Marketing the “Tropical Playground”: Issues of Exclusion and Development in Miami’s Imagery

Marketing the “Tropical Playground”: Issues of Exclusion and Development in Miami’s Imagery

Tom Cairns Clery (Department of Geography and Regional Studies, University of Miami, Miami, FL, USA)
Copyright: © 2012 |Pages: 26
DOI: 10.4018/jagr.2012100103
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Abstract

Miami’s marketers have a long and successful history of creating and recreating imagery that draws visitors towards the ‘magic city’ or the ‘tropical playground.’ This paper investigates Miami’s marketing from an historical perspective by examining the role and legacy of various discourses emanating from powerful city actors over the past century. Spatial analysis including spatial autocorrelation and Local Moran’s I are conducted to investigate further Miami’s geographical segregation. The findings suggest that unequal, segregating and exclusive discourses have become so normalized within Miami’s marketing and political structure that change is becoming increasingly difficult as attitudes institutionalize further. Using a discourse analysis set around a framework of social exclusion and adverse incorporation, and semi-structured interviews, this paper also examines the current spatial formation of the city with insights from leading figures in Miami’s marketing industry to suggest that the right to the city is still a distant dream for Miami’s other neighborhoods and populations.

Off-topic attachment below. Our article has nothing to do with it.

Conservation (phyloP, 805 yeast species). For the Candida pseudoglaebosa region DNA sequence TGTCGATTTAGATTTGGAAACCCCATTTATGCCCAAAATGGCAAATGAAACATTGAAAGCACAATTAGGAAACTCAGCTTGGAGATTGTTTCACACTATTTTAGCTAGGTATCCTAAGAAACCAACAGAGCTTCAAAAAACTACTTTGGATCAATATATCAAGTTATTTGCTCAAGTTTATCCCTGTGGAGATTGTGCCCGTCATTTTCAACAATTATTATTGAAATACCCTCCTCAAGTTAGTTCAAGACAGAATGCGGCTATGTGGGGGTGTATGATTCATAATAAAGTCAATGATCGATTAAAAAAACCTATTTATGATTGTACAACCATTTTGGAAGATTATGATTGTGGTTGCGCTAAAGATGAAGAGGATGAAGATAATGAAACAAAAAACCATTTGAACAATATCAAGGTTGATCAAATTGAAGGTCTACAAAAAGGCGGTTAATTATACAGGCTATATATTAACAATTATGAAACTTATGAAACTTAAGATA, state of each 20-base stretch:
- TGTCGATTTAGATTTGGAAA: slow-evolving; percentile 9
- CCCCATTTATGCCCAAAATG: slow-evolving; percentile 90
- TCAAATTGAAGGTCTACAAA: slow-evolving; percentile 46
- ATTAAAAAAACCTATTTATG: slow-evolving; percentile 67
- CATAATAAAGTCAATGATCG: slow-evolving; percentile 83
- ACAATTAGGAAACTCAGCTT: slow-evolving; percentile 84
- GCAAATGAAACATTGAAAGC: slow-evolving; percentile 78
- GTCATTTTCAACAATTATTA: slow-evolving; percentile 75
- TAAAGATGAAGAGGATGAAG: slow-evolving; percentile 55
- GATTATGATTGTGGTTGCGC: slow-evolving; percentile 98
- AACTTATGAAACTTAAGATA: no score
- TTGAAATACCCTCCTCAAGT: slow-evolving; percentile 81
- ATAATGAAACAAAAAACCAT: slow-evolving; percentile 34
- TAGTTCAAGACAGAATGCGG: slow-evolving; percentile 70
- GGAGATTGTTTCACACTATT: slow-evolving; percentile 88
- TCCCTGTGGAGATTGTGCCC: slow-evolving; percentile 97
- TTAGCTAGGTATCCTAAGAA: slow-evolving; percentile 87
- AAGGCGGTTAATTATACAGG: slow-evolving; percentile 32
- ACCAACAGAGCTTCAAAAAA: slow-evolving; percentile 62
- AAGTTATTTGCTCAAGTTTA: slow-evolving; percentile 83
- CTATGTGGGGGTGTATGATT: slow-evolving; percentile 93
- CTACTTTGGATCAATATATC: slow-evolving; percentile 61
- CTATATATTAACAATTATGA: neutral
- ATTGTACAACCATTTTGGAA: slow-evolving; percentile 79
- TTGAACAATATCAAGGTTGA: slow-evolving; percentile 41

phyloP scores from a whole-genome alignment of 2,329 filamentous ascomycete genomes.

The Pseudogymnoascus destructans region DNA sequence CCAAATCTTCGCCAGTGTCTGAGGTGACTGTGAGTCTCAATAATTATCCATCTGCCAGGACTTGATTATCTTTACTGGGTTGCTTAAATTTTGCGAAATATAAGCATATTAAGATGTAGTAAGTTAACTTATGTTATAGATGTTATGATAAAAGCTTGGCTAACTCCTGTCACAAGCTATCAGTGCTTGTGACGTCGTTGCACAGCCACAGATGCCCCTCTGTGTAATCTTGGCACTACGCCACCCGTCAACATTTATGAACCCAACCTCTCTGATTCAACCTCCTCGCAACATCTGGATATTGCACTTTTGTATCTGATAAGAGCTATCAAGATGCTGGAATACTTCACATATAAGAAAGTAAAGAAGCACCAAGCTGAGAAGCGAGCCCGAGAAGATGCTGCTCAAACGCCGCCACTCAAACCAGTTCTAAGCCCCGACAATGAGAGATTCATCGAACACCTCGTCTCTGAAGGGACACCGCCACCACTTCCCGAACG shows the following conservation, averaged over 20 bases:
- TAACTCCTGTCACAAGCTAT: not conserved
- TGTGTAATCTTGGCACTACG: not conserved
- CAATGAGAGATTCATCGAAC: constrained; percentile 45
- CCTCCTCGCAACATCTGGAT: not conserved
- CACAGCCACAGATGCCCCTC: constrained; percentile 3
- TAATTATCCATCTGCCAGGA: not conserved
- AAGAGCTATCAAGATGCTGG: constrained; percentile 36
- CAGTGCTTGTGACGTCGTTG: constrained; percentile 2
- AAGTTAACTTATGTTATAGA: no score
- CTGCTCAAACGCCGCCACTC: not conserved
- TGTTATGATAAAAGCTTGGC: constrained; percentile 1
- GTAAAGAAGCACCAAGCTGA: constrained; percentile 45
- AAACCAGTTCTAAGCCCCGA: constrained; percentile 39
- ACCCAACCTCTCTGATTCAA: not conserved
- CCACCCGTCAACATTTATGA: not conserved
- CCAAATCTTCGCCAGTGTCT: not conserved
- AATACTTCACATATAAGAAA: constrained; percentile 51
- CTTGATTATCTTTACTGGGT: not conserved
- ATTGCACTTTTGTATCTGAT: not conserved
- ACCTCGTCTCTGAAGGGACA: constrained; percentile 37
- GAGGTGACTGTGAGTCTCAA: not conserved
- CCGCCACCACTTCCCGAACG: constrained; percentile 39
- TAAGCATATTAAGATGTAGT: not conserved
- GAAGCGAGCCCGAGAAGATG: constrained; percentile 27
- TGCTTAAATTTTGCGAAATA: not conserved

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Datasets And Methodology

The geographical study area for this paper is broad-based and inclusive as the terms Miami, city and county will be used interchangeably in reference to a Greater Miami which we will define as Miami-Dade County minus the four largest and most rural census tracts (345-8) which fall mainly in the Everglades or Biscayne National Park (the vast majority of which is underwater). Figure 1 illustrates the geographical location of Miami-Dade County as well as highlighting the City of Miami (together with South Beach which is part of the separate City of Miami Beach) and a number of neighborhoods within the city that will be mentioned.

Figure 1.

Study area of Miami-Dade County (minus tracts 345-8) and the City of Miami (plus South Beach)

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